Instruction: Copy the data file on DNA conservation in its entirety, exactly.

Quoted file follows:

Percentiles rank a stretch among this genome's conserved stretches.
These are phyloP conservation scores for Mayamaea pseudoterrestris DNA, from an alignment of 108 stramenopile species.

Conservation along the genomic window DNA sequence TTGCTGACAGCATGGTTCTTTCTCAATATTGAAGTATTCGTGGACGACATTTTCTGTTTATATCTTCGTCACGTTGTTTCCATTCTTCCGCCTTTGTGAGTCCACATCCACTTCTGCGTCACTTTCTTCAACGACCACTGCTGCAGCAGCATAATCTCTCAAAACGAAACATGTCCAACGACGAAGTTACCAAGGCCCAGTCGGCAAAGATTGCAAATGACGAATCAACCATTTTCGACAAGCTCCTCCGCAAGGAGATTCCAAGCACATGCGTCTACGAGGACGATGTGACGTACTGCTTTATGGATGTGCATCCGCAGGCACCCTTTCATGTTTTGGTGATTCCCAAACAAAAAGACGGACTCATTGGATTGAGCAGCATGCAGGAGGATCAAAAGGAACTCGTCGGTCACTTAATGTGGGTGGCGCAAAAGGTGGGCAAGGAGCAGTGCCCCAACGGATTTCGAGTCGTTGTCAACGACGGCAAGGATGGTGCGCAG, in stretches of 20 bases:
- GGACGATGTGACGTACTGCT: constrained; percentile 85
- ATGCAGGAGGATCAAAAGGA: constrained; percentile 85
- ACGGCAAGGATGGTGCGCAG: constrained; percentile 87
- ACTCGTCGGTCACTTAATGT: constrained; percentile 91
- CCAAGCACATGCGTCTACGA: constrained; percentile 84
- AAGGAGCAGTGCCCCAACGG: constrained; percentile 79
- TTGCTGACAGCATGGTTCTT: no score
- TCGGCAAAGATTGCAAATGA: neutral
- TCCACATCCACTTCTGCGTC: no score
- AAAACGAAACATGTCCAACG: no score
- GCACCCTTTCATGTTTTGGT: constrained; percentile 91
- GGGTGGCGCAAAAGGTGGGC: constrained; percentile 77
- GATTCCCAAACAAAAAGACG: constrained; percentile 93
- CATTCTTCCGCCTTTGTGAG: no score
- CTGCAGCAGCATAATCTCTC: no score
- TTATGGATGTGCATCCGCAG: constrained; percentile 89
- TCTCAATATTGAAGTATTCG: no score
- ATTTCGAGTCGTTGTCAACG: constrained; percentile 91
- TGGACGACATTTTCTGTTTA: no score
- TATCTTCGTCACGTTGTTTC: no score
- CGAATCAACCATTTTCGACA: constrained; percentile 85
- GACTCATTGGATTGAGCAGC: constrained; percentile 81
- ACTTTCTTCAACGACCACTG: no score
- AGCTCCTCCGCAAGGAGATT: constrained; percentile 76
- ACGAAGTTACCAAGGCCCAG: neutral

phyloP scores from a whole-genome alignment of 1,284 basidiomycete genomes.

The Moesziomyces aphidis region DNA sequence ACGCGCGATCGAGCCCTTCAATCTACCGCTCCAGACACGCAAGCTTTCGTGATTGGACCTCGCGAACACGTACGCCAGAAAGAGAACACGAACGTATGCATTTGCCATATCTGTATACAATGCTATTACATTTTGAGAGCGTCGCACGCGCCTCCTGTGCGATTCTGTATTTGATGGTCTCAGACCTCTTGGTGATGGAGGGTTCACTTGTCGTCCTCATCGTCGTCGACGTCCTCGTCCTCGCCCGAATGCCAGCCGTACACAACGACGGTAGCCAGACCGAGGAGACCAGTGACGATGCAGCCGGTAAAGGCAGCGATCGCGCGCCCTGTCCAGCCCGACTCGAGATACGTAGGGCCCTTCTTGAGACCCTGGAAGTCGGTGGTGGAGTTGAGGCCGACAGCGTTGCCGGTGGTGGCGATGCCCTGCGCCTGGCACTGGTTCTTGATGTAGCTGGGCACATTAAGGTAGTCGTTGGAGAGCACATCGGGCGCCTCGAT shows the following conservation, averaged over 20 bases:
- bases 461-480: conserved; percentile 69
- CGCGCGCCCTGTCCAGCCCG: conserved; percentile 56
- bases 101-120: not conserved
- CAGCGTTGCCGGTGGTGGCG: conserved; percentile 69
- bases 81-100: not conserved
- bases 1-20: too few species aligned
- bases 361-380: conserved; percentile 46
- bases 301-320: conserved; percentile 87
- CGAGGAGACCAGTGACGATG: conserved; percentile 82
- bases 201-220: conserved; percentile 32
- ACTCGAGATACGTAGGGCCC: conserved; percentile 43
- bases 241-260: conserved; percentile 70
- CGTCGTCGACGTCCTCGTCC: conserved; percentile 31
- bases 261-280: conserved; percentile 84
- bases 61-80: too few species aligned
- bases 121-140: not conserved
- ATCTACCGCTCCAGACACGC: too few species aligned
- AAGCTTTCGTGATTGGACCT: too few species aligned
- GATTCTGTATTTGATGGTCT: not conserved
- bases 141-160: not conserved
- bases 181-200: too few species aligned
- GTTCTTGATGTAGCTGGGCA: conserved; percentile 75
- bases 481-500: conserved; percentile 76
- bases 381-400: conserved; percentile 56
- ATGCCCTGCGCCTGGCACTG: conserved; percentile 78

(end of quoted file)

Percentiles rank a stretch among this genome's conserved stretches.
These are phyloP conservation scores for Mayamaea pseudoterrestris DNA, from an alignment of 108 stramenopile species.

Conservation along the genomic window DNA sequence TTGCTGACAGCATGGTTCTTTCTCAATATTGAAGTATTCGTGGACGACATTTTCTGTTTATATCTTCGTCACGTTGTTTCCATTCTTCCGCCTTTGTGAGTCCACATCCACTTCTGCGTCACTTTCTTCAACGACCACTGCTGCAGCAGCATAATCTCTCAAAACGAAACATGTCCAACGACGAAGTTACCAAGGCCCAGTCGGCAAAGATTGCAAATGACGAATCAACCATTTTCGACAAGCTCCTCCGCAAGGAGATTCCAAGCACATGCGTCTACGAGGACGATGTGACGTACTGCTTTATGGATGTGCATCCGCAGGCACCCTTTCATGTTTTGGTGATTCCCAAACAAAAAGACGGACTCATTGGATTGAGCAGCATGCAGGAGGATCAAAAGGAACTCGTCGGTCACTTAATGTGGGTGGCGCAAAAGGTGGGCAAGGAGCAGTGCCCCAACGGATTTCGAGTCGTTGTCAACGACGGCAAGGATGGTGCGCAG, in stretches of 20 bases:
- GGACGATGTGACGTACTGCT: constrained; percentile 85
- ATGCAGGAGGATCAAAAGGA: constrained; percentile 85
- ACGGCAAGGATGGTGCGCAG: constrained; percentile 87
- ACTCGTCGGTCACTTAATGT: constrained; percentile 91
- CCAAGCACATGCGTCTACGA: constrained; percentile 84
- AAGGAGCAGTGCCCCAACGG: constrained; percentile 79
- TTGCTGACAGCATGGTTCTT: no score
- TCGGCAAAGATTGCAAATGA: neutral
- TCCACATCCACTTCTGCGTC: no score
- AAAACGAAACATGTCCAACG: no score
- GCACCCTTTCATGTTTTGGT: constrained; percentile 91
- GGGTGGCGCAAAAGGTGGGC: constrained; percentile 77
- GATTCCCAAACAAAAAGACG: constrained; percentile 93
- CATTCTTCCGCCTTTGTGAG: no score
- CTGCAGCAGCATAATCTCTC: no score
- TTATGGATGTGCATCCGCAG: constrained; percentile 89
- TCTCAATATTGAAGTATTCG: no score
- ATTTCGAGTCGTTGTCAACG: constrained; percentile 91
- TGGACGACATTTTCTGTTTA: no score
- TATCTTCGTCACGTTGTTTC: no score
- CGAATCAACCATTTTCGACA: constrained; percentile 85
- GACTCATTGGATTGAGCAGC: constrained; percentile 81
- ACTTTCTTCAACGACCACTG: no score
- AGCTCCTCCGCAAGGAGATT: constrained; percentile 76
- ACGAAGTTACCAAGGCCCAG: neutral

phyloP scores from a whole-genome alignment of 1,284 basidiomycete genomes.

The Moesziomyces aphidis region DNA sequence ACGCGCGATCGAGCCCTTCAATCTACCGCTCCAGACACGCAAGCTTTCGTGATTGGACCTCGCGAACACGTACGCCAGAAAGAGAACACGAACGTATGCATTTGCCATATCTGTATACAATGCTATTACATTTTGAGAGCGTCGCACGCGCCTCCTGTGCGATTCTGTATTTGATGGTCTCAGACCTCTTGGTGATGGAGGGTTCACTTGTCGTCCTCATCGTCGTCGACGTCCTCGTCCTCGCCCGAATGCCAGCCGTACACAACGACGGTAGCCAGACCGAGGAGACCAGTGACGATGCAGCCGGTAAAGGCAGCGATCGCGCGCCCTGTCCAGCCCGACTCGAGATACGTAGGGCCCTTCTTGAGACCCTGGAAGTCGGTGGTGGAGTTGAGGCCGACAGCGTTGCCGGTGGTGGCGATGCCCTGCGCCTGGCACTGGTTCTTGATGTAGCTGGGCACATTAAGGTAGTCGTTGGAGAGCACATCGGGCGCCTCGAT shows the following conservation, averaged over 20 bases:
- bases 461-480: conserved; percentile 69
- CGCGCGCCCTGTCCAGCCCG: conserved; percentile 56
- bases 101-120: not conserved
- CAGCGTTGCCGGTGGTGGCG: conserved; percentile 69
- bases 81-100: not conserved
- bases 1-20: too few species aligned
- bases 361-380: conserved; percentile 46
- bases 301-320: conserved; percentile 87
- CGAGGAGACCAGTGACGATG: conserved; percentile 82
- bases 201-220: conserved; percentile 32
- ACTCGAGATACGTAGGGCCC: conserved; percentile 43
- bases 241-260: conserved; percentile 70
- CGTCGTCGACGTCCTCGTCC: conserved; percentile 31
- bases 261-280: conserved; percentile 84
- bases 61-80: too few species aligned
- bases 121-140: not conserved
- ATCTACCGCTCCAGACACGC: too few species aligned
- AAGCTTTCGTGATTGGACCT: too few species aligned
- GATTCTGTATTTGATGGTCT: not conserved
- bases 141-160: not conserved
- bases 181-200: too few species aligned
- GTTCTTGATGTAGCTGGGCA: conserved; percentile 75
- bases 481-500: conserved; percentile 76
- bases 381-400: conserved; percentile 56
- ATGCCCTGCGCCTGGCACTG: conserved; percentile 78